Concord, NH – Today the New Hampshire Department of Health and Human Services (DHHS) announces that it will join 13 other State Health Departments and 25 National Associations as an outreach partner oftext4baby. Text4baby is a new free mobile information service providing pregnant women and new moms with the information they need to take care of their health and give their babies the best possible start in life.

Women who sign up for the service receive three free text messages each week timed to their due date or baby’s date of birth. Messages focus on a variety of topics critical to maternal and child health, including breastfeeding, immunization, nutrition, mental health, smoking, oral health and safe sleep. Text4baby messages also connect women to prenatal and infant care services. Messages are specifically targeted to pregnant and new moms ages 18-25, but older women and dads are welcome to subscribe. You can sign up by texting BABY (or BEBE to receive messages in Spanish) to 511411.

Organizers hope the effort can curb premature births, which can be caused by poor nutrition, excessive stress, smoking, and drinking alcohol. About 500,000 babies are born prematurely in the U.S. each year, and 28,000 infants die before their first birthday. In New Hampshire, about 1,500 babies are born prematurely each year. In 2007, 77 New Hampshire infants died before their first birthday.

"We believe programs like text4baby will provide critical information for pregnant women and new moms ages 18-25," said Dr. José Montero, Director of Public Health at DHHS. "We are pleased to be a part of this public health partnership to promote healthy pregnancies and healthy babies for New Hampshire families."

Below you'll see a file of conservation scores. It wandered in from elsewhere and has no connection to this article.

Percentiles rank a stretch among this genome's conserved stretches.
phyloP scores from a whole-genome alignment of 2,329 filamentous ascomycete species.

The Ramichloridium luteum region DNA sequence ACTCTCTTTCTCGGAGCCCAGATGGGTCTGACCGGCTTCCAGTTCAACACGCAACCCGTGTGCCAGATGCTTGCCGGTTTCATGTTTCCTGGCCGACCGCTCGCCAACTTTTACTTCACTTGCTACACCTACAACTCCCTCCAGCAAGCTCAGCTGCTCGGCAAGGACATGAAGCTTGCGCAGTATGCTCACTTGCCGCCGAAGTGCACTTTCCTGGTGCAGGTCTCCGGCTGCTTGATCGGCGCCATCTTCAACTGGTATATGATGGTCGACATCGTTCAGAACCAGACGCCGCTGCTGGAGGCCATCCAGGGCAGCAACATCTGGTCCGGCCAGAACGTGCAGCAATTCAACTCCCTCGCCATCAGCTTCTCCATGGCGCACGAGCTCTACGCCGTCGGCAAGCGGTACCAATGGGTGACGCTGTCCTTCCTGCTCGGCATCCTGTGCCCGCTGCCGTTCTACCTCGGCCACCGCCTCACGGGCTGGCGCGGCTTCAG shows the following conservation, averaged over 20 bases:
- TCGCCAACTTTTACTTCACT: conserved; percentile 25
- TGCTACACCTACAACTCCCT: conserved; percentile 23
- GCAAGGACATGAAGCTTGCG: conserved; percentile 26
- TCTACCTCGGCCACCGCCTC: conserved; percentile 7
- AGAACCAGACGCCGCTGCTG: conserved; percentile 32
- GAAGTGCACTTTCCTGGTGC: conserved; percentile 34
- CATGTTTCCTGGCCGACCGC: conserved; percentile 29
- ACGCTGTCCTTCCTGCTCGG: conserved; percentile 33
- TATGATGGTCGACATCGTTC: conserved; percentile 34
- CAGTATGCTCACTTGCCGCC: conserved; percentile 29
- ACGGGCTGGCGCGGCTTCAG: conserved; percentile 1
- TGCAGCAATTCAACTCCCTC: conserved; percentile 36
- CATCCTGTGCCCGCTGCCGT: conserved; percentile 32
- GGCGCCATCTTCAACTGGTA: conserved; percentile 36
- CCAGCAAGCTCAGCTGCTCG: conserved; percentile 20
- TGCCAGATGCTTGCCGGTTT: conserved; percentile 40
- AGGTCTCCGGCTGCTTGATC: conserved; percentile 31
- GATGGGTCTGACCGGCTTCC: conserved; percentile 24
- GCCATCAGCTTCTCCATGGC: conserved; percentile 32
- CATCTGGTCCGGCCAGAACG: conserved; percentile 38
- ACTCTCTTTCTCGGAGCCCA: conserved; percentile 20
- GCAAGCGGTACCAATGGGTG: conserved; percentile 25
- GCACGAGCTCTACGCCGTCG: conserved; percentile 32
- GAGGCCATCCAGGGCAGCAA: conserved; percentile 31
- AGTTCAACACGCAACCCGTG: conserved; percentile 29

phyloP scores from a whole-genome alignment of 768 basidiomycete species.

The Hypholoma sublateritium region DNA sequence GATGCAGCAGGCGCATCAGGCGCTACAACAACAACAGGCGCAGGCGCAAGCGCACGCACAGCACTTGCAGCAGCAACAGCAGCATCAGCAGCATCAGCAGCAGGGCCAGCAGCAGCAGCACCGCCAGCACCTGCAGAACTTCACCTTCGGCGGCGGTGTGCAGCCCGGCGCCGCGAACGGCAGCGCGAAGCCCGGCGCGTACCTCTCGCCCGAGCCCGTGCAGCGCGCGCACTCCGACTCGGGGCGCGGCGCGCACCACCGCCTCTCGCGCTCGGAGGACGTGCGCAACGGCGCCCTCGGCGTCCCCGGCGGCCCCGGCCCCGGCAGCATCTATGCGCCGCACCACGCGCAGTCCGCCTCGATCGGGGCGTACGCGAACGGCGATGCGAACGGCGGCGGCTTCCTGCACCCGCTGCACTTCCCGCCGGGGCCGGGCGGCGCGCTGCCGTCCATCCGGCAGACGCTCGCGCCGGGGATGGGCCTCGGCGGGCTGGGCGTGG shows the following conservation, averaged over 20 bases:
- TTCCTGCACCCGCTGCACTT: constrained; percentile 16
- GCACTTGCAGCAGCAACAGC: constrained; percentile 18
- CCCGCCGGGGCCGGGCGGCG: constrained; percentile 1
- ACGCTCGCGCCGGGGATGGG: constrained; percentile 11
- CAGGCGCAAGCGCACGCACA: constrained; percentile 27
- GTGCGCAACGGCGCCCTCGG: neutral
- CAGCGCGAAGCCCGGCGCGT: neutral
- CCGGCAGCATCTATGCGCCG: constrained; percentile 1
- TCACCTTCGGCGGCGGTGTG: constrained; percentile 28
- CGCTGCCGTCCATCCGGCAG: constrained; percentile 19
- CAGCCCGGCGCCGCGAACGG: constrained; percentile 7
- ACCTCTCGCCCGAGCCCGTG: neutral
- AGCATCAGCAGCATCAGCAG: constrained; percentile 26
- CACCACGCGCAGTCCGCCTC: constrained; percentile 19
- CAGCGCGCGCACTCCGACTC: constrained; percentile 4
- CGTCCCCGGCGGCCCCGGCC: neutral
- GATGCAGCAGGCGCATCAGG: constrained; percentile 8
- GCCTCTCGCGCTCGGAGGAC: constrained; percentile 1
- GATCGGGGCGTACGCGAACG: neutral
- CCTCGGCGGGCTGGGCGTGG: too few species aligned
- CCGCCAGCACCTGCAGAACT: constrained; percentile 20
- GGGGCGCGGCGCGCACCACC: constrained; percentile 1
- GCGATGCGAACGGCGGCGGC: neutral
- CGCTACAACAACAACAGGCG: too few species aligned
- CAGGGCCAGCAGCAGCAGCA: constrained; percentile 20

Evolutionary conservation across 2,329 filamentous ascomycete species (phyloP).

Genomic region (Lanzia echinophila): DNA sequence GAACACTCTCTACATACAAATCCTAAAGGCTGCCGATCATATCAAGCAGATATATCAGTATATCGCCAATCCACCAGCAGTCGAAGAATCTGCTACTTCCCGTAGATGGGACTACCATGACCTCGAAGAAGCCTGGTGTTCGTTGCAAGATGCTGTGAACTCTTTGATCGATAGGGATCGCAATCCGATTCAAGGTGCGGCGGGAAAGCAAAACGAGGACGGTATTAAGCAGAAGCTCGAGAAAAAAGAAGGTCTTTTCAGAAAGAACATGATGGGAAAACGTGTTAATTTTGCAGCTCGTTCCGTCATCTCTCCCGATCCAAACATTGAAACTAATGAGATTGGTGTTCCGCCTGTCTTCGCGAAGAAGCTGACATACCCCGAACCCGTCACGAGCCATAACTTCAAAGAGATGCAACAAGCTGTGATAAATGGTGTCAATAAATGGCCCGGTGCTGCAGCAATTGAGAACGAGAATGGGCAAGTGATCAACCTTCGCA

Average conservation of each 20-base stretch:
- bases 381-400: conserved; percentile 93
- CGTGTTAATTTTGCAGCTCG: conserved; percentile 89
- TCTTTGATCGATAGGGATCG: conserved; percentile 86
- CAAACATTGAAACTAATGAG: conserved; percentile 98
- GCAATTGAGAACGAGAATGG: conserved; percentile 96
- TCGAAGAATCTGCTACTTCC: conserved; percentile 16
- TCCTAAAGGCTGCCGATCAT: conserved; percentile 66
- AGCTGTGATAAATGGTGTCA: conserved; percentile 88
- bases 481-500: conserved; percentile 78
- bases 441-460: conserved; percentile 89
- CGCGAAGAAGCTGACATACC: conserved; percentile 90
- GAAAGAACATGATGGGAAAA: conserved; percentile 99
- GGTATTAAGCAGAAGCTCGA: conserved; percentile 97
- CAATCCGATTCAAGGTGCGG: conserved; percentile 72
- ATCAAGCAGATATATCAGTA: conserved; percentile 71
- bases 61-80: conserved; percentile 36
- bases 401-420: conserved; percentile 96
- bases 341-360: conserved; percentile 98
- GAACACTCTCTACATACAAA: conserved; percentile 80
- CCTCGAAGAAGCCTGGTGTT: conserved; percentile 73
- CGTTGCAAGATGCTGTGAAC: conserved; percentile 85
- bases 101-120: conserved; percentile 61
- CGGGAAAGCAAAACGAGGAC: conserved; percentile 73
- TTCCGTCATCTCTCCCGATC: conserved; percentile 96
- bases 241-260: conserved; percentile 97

The Maternal and Child Health (MCH) Section and the WIC Nutrition Program are leading the text4baby campaign in New Hampshire, along with local community agencies. WIC nutrition programs, community health centers, and MCH home visiting programs across the state will be promoting text4baby at their clinics.

Text4baby is an educational program of the National Healthy Mothers, Healthy Babies Coalition (HMHB). It is made possible through a partnership with the White House Office on Science and Technology Policy, the U.S. Department of Health and Human Services, Voxiva, CTIA-The Wireless Foundation, the Grey Healthcare Group, and founding corporate sponsor Johnson & Johnson. Wireless carriers are distributing the text messages at no cost to women, regardless of their individual wireless phone plan.

This project is one of the topics DHHS is focusing on this week in recognition of National Public Health Week. For more information about National Public Health Week go to www.nphw.org. Private healthcare professionals and insurance providers are invited to collaborate with DHHS to encourage pregnant and new moms to sign up for text4baby.

To join the campaign in New Hampshire, send an email to text4baby@dhhs.state.nh.us. For more information about the program visit www.text4baby.org.